Know What to Do in a Crisis
Another vital part of the mental health plan is to know what to do in a crisis. I already mentioned Campus Health. You will want to know which symptoms are problematic and require immediate medical attention. This can include experiencing dangerous thoughts and/or urges, extreme anxiety, and paranoia.
It will help to know whom to reach out to in the event of a crisis, such as a psychiatrist and a therapist. Also, consider the following questions:
When would you like your parents, guardians, and/or emergency contacts to be notified?
Or would you not like them to be notified at all?
Which hospitals in the area accept your insurance?
What is the procedure for getting admitted to the hospital?
#4 Get Organized
Organization is a big part of getting settled in college. Some strategies can be pretty straightforward; others may require some maintenance.
For example, I would recommend that you invest in a pill organizer. So, instead of having your pill bottles clunking around, you have a go-to spot where you keep all of your medications. This way, you will also have a visual reminder that you have taken all of your pills for the day (or that you still have to take them), and that you may need to call your pharmacy for a refill.
Personal Planner or Calendar
You may also want to consider getting a planner or calendar, whether a physical, paper planner or a digital one that you can access from a smartphone or computer. With a planner, you can keep track of everything that is happening in your life: when you need to be in lectures/classes, doctors’ appointments, when your medications need to be refilled, and when assignments are due.
I like to break big tasks down into chunks. For example, if I have to write a term paper that is due at the end of the semester, I might settle on self-imposed deadlines for the research, brainstorming, outlining, and writing of the paper. It helps so much to be organized because it cuts out the stress of panicking when you realize that a major assignment is due in a day. Bipolar and stress do not mix! You will feel much less stressed out and overwhelmed if you break things down—and your brain will thank you, too!
#5 Use the Mental Health Resources at Your College
Every college is chock-full of resources. You just have to find them. For example, at my undergraduate college, I immediately registered with the Disability Resource Center. I had the same access consultant from my first year until I graduated, and she helped me adapt to college with my bipolar. I often talked to her from the hospital, and she was able to reach out to my professors and get medical withdrawals or incompletes when I needed them.
At the beginning of each semester, she sent a letter to all my professors, informing them that I had a disability (but she didn’t mention bipolar). My professors worked with me on deadline extensions for assignments, and I took most of my exams in a quiet room with minimal distractions and extended time.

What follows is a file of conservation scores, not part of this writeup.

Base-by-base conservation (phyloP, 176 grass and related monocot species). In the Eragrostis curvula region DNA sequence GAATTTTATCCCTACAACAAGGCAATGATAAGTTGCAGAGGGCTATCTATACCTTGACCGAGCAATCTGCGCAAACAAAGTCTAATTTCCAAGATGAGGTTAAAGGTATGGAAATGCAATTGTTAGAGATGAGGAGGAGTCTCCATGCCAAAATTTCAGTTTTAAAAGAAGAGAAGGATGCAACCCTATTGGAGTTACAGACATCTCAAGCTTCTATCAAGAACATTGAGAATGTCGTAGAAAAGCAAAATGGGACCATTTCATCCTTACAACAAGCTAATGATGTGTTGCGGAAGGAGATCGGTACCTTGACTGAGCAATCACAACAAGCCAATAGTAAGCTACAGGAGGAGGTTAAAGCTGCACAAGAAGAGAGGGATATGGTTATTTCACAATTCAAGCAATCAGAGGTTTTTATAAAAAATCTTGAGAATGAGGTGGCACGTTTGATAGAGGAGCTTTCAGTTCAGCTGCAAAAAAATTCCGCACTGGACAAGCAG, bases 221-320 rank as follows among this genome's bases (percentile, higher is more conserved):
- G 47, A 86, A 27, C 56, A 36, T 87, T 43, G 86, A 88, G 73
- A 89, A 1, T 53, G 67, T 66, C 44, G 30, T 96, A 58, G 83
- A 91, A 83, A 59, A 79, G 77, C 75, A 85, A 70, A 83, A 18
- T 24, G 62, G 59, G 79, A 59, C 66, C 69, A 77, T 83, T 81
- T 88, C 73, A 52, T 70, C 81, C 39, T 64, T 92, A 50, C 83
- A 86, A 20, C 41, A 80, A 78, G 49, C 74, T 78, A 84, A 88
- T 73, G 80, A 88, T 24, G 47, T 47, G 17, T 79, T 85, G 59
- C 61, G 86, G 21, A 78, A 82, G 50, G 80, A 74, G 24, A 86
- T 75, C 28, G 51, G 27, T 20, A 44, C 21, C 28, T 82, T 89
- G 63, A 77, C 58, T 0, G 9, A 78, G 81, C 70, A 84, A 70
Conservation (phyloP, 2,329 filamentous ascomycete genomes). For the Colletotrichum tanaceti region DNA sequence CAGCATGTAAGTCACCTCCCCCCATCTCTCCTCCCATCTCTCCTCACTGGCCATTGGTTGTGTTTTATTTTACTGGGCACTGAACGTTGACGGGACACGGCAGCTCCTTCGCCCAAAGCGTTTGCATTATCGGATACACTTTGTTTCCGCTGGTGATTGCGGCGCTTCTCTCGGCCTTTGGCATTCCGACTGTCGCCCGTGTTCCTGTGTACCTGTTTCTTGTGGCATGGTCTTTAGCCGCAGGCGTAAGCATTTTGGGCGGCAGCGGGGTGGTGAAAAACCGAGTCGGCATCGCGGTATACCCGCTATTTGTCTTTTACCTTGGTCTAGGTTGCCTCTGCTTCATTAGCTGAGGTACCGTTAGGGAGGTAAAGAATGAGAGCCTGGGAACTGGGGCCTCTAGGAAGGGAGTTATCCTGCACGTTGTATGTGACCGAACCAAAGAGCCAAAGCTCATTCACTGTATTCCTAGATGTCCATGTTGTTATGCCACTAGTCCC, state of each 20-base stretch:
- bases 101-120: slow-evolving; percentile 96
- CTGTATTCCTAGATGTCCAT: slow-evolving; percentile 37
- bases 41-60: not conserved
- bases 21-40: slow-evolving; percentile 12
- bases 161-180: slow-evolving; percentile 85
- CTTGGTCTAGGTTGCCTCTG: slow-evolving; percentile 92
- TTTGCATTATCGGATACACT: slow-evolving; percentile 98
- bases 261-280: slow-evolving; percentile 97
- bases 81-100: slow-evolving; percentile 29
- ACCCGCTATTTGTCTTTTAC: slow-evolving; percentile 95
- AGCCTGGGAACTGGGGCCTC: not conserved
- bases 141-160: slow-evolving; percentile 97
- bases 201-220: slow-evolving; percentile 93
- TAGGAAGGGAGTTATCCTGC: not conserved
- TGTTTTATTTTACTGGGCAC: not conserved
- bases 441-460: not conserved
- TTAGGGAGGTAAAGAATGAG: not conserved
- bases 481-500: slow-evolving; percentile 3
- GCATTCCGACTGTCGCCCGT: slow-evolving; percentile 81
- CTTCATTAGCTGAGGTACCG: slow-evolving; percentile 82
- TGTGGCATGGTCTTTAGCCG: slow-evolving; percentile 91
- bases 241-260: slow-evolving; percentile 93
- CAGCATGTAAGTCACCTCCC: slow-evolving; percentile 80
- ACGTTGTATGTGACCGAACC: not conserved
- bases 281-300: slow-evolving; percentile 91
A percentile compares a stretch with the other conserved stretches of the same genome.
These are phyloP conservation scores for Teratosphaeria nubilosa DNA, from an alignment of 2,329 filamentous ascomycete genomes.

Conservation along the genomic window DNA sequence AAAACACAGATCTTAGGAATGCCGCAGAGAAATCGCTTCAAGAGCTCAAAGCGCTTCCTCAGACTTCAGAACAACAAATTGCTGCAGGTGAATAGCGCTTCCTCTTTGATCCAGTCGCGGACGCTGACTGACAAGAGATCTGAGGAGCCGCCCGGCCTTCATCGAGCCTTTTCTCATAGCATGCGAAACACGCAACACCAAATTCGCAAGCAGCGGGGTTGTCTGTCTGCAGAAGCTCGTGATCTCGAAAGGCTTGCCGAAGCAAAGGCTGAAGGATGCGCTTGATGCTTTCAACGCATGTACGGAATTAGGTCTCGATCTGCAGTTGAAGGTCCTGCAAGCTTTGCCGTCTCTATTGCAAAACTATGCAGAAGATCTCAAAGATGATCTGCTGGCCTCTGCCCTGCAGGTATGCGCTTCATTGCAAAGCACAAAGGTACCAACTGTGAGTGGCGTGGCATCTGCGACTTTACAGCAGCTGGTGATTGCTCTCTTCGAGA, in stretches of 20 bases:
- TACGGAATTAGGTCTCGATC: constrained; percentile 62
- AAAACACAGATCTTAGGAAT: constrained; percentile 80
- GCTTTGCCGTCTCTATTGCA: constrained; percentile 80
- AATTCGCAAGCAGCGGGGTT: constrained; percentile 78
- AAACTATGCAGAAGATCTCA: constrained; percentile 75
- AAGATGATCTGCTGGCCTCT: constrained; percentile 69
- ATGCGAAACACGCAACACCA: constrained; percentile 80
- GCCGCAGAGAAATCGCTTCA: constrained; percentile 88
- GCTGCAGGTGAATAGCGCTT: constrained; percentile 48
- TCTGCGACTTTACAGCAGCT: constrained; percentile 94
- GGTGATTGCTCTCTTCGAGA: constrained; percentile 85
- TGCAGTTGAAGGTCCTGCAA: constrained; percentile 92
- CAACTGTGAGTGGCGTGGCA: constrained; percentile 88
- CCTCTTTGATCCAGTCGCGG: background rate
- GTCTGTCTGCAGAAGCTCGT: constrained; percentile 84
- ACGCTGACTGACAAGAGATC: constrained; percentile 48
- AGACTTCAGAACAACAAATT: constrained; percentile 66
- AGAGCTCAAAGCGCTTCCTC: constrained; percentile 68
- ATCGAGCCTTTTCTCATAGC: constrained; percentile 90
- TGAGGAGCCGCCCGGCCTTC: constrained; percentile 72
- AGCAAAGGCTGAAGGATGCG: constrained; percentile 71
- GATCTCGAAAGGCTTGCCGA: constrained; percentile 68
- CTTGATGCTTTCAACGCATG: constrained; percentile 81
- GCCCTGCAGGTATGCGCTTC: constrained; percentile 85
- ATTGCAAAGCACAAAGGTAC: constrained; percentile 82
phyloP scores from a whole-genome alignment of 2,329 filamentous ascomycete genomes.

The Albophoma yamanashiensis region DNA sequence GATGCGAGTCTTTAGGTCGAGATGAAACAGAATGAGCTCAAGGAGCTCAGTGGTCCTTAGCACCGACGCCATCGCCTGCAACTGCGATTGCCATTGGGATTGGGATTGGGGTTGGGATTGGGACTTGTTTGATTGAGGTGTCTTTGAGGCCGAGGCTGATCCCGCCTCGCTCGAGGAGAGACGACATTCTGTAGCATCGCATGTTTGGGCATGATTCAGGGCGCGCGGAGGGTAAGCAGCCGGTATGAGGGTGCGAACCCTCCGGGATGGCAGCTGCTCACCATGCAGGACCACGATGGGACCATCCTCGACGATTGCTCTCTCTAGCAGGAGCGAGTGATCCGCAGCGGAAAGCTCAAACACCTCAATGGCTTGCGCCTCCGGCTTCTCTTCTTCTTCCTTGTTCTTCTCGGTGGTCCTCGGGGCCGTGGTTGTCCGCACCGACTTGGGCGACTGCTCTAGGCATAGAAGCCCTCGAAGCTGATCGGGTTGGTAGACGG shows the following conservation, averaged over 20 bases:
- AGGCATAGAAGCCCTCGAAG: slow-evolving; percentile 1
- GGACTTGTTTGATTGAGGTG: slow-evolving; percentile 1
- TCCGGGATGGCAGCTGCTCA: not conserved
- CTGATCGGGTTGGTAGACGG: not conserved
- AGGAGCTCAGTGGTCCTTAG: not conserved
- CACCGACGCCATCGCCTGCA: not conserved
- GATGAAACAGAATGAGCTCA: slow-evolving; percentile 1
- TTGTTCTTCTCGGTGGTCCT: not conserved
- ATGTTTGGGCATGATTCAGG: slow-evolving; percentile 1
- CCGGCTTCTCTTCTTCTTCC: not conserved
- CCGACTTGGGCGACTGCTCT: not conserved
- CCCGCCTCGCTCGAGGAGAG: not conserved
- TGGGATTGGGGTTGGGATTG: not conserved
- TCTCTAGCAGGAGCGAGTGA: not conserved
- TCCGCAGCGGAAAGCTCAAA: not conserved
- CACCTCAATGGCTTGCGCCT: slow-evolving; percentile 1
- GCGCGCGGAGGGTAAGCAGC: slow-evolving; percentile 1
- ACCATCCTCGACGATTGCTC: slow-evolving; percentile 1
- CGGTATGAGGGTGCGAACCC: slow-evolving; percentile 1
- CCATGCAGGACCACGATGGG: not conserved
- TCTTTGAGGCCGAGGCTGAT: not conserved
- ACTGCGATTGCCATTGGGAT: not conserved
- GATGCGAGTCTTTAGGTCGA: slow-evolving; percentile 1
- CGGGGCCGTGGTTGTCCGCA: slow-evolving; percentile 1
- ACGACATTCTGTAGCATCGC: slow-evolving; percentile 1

I’ve discussed the importance of Campus Health more than once, but I would like to mention them again here because they are such an important presence in universities. In addition to helping with mental health crises, they often offer group therapy and mental health skills classes. Some groups I have seen over the years include grief/bereavement process groups, graduate-student support, and Dialectical Behavioral Therapy (DBT) skills groups. These are great groups to participate in and make use of, and they are typically free or available at only a very low cost.
#6 Get Involved
Staying in your dorm room and isolating yourself will not help with bipolar depression. Sometimes, the hardest thing to do will be to leave your room and be around other people. But there are a few ways to make it feel like less of a struggle. At the beginning of each semester, many colleges have an event where you can check out the different student organizations available, all in one place. Colleges are big places, and there will be so many opportunities for you to get involved. If you miss this meeting, you can probably find much of this information online.
You can try almost anything: writing for the school newspaper or literary magazine, acting in a school play or musical, or learning ballroom dancing. The point is, trying to get involved may help with your mood. By keeping your mind open and engaged and staying creative, you can find great success in college, and beyond.
It starts with identifying our needs and communicating them clearly, so we can keep our mood stable and enjoy the festivities. We can create a holiday plan that serves us for years to come, starting now. Let’s focus on what we need and how we want to feel during every holiday season. It’s possible to...
Offering your adult children with bipolar the choice to meet your needs (or not) is a first step to creating a peaceful home. Understanding the “Hijacked House” & Bipolar Disorder My post called “The ‘Hijacked House’: Tips for Parents of Adult Children with Bipolar Disorder Living at Home” addresses questions about how to handle an adult...
Unexpected changes, a booked schedule, and excess stress have brought on brain fog. In my efforts to curb anxiety and depression, I realize the importance of downtime. Job Stress & Mood Swings How would you like having to choose between your bladder and your blood sugar every Monday through Friday? I had often heard that...
When I was first diagnosed with bipolar disorder, I felt ashamed and, most of all, alone. Joining bphope and finding a community has made a world of difference. Being Diagnosed with Bipolar & Feeling Trapped “You have bipolar disorder type one.” After receiving my first diagnosis of bipolar disorder from the psychiatrist at the treatment...